Retirement Age At 65 And Other Highlights Of National Day Speech

Retirement Age At 65 And Other Highlights Of National Day Speech

In his National Day Rally speech, Prime Minister Lee Hsien Loong announced several changes that will directly impact your savings and spending for years to come. Here’s what you should know:

Employment and re-employment age will be raised from 62 and 67 to 65 and 70 respectively by 2030

The changes will take place gradually where, retirement age will be raised to 63 in 2022 and then to 65 by 2030. Meanwhile, the re-employment age will be raised to 68 in 2022 and then to 70 by 2030.

Those who were born on or after 1 July 1960 will benefit from the higher retirement age and those born on or after 1 July 1955 will benefit from the higher re-employment age.

These changes follow the recommendations put forward by the Tripartite Workgroup on Older Workers that focused on the concerns of older workers in Singapore.

CPF contribution rates will be raised to 37% for those aged above 55 to 70

For those aged 55 to 60, the raise is 37%, while for those aged 61 to 65 and 66 to 70 the raise is 26% and 16.5% respectively. While for those above 70 years old, the contribution rate remains unchanged (12.5%).

This move aims to help older Singaporeans to build up their retirement funds. The increment is planned to talk place over the next 10 years.

University and polytechnic fees will be reduced for lower-income students

Lower-income university students will need to pay S$2,000 only compared to S$4,000 starting from the next academic year.

While, polytechnic students will only need to pay S$150 a year compared to S$600 a year, with a bursary.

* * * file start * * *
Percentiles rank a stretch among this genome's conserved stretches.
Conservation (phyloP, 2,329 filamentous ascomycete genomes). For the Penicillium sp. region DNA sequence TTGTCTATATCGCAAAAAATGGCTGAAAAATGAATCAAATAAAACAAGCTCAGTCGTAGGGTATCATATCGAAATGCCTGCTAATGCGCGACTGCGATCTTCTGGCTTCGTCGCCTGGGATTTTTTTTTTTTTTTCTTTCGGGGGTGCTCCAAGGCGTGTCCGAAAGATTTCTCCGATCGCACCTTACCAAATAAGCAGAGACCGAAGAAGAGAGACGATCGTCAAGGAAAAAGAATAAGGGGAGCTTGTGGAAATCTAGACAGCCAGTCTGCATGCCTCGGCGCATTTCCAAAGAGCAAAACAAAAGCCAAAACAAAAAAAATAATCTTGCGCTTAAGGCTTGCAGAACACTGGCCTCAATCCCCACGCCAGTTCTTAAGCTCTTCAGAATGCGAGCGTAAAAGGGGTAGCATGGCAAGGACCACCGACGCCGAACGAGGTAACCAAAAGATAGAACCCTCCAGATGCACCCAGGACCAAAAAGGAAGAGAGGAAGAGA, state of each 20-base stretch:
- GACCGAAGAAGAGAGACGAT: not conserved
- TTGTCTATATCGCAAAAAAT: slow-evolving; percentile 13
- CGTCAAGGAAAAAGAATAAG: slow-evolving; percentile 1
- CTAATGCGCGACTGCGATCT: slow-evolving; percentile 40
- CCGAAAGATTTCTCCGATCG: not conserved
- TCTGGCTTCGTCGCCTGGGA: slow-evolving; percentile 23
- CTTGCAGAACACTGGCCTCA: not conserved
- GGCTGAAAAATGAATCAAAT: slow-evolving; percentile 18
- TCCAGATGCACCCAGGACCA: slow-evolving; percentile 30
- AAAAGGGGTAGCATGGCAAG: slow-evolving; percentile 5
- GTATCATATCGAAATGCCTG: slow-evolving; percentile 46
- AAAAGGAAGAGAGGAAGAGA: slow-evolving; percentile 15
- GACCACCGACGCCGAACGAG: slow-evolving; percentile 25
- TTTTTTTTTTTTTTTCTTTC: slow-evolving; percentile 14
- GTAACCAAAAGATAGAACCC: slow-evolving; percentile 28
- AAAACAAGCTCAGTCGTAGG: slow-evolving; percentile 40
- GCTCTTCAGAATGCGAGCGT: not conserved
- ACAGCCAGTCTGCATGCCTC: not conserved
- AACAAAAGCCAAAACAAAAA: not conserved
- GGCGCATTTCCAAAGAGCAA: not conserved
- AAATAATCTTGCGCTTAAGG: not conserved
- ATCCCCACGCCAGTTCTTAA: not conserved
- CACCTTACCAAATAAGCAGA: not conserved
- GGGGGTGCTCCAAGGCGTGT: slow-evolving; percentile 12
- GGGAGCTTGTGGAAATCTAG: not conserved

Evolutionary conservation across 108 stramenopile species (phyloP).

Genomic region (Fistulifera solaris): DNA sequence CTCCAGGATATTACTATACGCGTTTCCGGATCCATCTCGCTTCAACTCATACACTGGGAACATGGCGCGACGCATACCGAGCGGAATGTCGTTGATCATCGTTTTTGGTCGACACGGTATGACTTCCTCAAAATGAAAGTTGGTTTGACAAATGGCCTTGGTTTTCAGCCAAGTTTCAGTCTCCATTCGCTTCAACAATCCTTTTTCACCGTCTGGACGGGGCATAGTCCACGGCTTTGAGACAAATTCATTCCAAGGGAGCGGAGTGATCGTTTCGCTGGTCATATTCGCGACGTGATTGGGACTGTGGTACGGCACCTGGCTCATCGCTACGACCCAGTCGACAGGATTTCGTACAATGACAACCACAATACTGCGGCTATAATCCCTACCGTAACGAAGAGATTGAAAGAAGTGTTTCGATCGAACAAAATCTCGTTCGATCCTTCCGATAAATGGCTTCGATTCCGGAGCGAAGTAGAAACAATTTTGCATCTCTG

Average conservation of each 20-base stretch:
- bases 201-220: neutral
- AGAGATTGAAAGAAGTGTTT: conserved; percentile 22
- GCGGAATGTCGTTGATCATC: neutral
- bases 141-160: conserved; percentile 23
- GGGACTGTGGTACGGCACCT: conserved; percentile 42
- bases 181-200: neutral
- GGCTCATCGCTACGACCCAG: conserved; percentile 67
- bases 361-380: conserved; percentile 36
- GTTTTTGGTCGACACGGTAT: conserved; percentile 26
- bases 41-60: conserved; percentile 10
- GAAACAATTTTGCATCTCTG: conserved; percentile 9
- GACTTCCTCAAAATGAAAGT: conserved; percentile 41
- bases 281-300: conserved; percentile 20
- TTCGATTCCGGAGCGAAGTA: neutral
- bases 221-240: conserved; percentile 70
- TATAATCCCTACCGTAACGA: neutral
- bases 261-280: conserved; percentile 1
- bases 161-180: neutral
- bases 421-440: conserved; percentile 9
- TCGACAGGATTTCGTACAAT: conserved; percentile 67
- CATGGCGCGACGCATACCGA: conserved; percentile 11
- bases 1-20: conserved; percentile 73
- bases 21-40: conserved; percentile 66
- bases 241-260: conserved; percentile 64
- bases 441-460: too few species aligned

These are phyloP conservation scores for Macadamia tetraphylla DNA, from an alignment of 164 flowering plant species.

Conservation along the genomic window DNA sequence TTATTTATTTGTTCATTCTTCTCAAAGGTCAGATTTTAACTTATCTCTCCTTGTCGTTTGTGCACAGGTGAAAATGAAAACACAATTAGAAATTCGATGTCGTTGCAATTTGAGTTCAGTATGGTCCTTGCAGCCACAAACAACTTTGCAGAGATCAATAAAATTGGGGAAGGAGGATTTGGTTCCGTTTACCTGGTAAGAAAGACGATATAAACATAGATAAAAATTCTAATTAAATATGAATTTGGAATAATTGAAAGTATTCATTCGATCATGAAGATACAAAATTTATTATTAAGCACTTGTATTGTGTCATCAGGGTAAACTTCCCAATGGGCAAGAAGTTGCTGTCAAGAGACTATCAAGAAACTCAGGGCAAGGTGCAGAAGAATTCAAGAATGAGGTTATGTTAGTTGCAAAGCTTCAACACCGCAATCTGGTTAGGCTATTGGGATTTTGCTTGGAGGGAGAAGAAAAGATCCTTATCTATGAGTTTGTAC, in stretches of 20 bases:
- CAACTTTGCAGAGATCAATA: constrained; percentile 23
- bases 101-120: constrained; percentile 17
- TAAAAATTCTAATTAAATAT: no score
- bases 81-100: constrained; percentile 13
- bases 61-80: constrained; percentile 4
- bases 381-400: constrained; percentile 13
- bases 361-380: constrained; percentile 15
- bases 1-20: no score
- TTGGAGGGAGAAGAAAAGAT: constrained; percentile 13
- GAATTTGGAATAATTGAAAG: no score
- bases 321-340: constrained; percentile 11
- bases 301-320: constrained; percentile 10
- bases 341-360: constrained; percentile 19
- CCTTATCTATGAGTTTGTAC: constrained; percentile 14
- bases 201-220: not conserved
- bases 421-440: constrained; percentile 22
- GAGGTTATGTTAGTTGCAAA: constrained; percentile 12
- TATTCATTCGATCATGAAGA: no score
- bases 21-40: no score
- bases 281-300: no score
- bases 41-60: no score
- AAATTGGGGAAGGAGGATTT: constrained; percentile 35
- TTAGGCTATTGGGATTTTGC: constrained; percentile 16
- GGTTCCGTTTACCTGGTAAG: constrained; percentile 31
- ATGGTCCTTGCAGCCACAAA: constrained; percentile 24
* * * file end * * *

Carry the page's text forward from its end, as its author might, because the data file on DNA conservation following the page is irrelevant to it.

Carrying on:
The increase in bursary coverage by MOE applies to new and existing students and aims to make Singapore’s education system more accessible.

The move will also benefit middle-income students eligible for government bursaries.

Medical students will benefit from increased bursaries

In an effort to encourage good students to study medicine and to ensure doctors come from diversified educational and family backgrounds, the government will increase the bursary for medical students.

Combined with other university bursaries, medical students will only need to at most S$5,000 a year compared to an average of S$32,000 a year.

More affordable pre-schools and more families to receive means-tested subsidies

The number of government-supported pre-school will be increased to 80% compared to just about 50% now.

Further, pre-school subsidies will also be enhanced to cover more middle-income families. Currently, only families whose income do not exceed S$7,500 are eligible for additional means-tested subsidies. Now, the income ceiling will be raised to S$12,000 per month and as such, the means-tested subsidies will extend to 30,000 more households.

To ensure a good pre-school education since the early years can make a big difference to a child’s development.

[Source 1, 2, 3, 4]

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